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  • Critic of scientific fraud in China loses libel case


[BEIJING] China's main critic of scientific misconduct has been found guilty of libelling a scientist he accused of academic wrongdoing.

It is the first time that someone has sued Fang Shimin — also known as Fang Zhouzi — who claims to have exposed hundreds of cases of plagiarism, academic fraud and pseudoscience on his New Threads website (see Out to debunk: China's 'science police').

On 25 July, Jianghan District Court in Wuhan ruled that Fang had libelled Xiao Chuanguo, a professor of surgery at Wuhan-based Huazhong University.

In September 2005, Fang published an article criticising Xiao's selection as a candidate for membership of the Chinese Academy of Sciences (CAS).

It said that CAS members must work full-time in China, but that Xiao worked both at Huazhong University and the New York University Medical Center, United States.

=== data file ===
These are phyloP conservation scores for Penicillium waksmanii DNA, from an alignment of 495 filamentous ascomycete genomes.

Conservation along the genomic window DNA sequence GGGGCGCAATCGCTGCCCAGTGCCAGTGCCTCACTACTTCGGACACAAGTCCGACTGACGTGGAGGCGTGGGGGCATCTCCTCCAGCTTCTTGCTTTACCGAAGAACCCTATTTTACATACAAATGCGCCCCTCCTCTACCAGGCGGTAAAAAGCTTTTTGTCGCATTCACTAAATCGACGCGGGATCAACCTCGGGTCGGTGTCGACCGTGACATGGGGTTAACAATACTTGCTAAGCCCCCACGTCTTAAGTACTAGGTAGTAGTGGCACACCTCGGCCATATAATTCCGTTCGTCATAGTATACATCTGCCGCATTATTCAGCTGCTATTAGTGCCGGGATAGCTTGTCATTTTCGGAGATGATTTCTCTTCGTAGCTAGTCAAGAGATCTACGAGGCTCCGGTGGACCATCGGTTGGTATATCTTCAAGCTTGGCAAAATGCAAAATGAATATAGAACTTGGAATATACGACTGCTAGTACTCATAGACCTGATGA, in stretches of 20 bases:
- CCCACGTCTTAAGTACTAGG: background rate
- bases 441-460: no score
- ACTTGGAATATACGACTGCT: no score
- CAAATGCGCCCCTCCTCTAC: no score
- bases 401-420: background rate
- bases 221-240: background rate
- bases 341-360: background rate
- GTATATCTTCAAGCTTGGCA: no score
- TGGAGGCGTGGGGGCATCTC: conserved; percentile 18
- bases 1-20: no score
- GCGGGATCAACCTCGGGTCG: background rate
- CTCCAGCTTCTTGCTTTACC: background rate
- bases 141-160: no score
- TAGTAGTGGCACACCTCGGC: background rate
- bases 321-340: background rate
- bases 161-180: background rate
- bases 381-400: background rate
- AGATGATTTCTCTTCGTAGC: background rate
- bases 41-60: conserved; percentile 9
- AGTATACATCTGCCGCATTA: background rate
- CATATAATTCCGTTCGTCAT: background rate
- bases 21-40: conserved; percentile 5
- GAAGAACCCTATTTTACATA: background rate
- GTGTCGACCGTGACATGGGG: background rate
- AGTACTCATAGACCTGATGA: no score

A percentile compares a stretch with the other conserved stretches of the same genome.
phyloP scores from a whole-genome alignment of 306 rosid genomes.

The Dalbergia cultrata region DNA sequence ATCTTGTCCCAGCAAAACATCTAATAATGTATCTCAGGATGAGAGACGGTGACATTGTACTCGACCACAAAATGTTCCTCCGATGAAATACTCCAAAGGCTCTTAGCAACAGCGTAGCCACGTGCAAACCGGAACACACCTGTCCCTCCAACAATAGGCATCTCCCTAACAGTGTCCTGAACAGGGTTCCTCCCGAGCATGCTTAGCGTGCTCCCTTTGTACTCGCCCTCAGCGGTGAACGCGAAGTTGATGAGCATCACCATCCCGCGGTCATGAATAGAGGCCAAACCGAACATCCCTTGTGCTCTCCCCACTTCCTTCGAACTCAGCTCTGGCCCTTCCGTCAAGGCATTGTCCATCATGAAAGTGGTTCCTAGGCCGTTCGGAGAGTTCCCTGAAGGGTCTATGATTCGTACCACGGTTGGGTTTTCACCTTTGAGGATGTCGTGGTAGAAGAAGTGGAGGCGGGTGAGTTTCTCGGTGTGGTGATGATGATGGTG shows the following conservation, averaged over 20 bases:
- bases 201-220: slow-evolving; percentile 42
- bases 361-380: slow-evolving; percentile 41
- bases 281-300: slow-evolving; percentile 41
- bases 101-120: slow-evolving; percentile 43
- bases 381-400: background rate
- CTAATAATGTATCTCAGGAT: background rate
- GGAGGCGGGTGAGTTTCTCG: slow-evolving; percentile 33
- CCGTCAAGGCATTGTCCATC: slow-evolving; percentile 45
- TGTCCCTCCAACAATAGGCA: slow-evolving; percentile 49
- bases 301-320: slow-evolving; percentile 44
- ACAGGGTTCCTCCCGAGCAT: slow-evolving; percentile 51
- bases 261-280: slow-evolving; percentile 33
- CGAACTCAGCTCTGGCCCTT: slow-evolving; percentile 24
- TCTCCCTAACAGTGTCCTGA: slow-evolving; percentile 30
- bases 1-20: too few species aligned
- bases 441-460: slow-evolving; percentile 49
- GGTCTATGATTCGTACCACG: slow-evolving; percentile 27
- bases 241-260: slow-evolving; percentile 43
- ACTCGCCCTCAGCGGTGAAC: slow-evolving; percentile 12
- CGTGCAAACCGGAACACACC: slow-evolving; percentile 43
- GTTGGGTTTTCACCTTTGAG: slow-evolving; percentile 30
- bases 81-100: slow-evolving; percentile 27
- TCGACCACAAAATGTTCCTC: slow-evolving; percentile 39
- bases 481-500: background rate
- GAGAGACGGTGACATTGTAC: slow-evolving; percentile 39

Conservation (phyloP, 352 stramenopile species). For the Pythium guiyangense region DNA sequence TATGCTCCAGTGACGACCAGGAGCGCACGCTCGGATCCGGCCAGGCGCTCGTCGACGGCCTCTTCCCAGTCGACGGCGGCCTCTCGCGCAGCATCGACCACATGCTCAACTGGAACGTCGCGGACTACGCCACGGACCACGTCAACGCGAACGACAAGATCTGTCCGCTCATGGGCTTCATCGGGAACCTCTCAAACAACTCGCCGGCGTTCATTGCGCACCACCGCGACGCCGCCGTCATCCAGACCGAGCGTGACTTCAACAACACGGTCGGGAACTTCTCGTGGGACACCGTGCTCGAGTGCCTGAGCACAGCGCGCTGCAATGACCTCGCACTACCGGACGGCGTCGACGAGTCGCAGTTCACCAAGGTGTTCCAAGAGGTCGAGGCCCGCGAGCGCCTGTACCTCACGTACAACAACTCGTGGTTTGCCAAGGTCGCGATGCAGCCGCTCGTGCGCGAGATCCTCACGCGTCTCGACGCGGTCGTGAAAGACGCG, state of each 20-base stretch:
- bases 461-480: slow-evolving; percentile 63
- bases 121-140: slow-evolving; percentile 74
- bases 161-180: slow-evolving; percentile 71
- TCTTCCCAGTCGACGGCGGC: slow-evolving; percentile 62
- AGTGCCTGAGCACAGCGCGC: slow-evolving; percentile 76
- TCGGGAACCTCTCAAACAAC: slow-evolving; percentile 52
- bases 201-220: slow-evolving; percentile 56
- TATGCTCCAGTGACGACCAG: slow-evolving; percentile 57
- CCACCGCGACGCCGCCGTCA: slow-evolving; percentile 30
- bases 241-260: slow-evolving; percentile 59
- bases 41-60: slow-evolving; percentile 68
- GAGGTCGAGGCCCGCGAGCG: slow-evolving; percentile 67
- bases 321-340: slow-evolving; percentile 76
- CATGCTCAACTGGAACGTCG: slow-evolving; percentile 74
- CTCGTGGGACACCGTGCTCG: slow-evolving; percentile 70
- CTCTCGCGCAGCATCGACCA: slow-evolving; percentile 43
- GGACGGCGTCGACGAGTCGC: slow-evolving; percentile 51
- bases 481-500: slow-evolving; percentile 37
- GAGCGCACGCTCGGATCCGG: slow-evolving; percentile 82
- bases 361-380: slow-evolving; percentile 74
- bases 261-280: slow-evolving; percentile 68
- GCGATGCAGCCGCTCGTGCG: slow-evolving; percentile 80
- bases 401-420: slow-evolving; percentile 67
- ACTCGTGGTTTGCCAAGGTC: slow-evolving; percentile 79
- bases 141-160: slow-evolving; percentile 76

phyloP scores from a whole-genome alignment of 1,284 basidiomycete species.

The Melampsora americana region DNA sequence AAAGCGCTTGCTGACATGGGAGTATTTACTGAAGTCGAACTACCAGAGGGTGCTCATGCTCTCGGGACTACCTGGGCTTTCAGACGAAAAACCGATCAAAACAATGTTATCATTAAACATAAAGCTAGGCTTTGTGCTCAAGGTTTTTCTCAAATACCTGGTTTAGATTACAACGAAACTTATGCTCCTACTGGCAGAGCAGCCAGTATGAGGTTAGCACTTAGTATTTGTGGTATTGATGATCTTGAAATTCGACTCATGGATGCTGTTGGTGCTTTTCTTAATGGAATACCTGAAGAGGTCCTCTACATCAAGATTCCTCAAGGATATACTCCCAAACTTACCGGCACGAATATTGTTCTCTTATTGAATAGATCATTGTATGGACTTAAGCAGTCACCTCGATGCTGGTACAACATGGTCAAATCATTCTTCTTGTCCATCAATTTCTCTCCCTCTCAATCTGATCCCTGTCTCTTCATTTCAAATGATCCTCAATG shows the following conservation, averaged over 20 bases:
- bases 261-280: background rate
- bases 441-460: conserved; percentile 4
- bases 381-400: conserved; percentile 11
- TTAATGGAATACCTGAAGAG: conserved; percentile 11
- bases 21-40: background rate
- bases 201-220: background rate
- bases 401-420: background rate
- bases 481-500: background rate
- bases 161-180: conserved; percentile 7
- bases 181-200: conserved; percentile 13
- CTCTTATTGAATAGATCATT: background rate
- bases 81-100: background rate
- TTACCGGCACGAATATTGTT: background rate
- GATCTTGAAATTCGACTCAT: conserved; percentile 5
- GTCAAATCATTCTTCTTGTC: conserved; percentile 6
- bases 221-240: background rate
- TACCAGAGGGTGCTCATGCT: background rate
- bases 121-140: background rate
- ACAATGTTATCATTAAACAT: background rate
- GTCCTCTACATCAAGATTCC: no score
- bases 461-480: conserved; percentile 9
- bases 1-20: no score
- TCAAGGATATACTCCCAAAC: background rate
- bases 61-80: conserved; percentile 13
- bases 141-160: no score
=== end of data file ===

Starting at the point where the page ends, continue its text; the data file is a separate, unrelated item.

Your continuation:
Fang also said Xiao had exaggerated his academic achievements by including presentations listed in conference proceedings among his international publications. Publications are an important indicator of academic output in China, but conference proceedings tend to publish short summaries of research rather than full papers.

Xiao immediately sued for libel, and the court subsequently ruled that Fang had no evidence for his claims. It ordered Fang make a public apology and pay Xiao 30,000 yuan (US$3,750) in compensation.

Between Xiao suing and the court case taking place, CAS members voted against Xiao joining their number.

Xiao told SciDev.Net that he believes the outcome of his case could help to create a better working environment for China's scientists.

Liu Huajie, an associate professor of philosophy of science at Peking University, says the case shows that independent 'science police' like Fang are not equipped to collect evidence of scientific misconduct.

But Fang, who is appealing to the Intermediary Court of Wuhan, says the ruling will not stop him.

"Individual science police are certainly insufficient but without an institutional way to fight the scandals, giving up would mean misconduct would continue," he told SciDev.Net.

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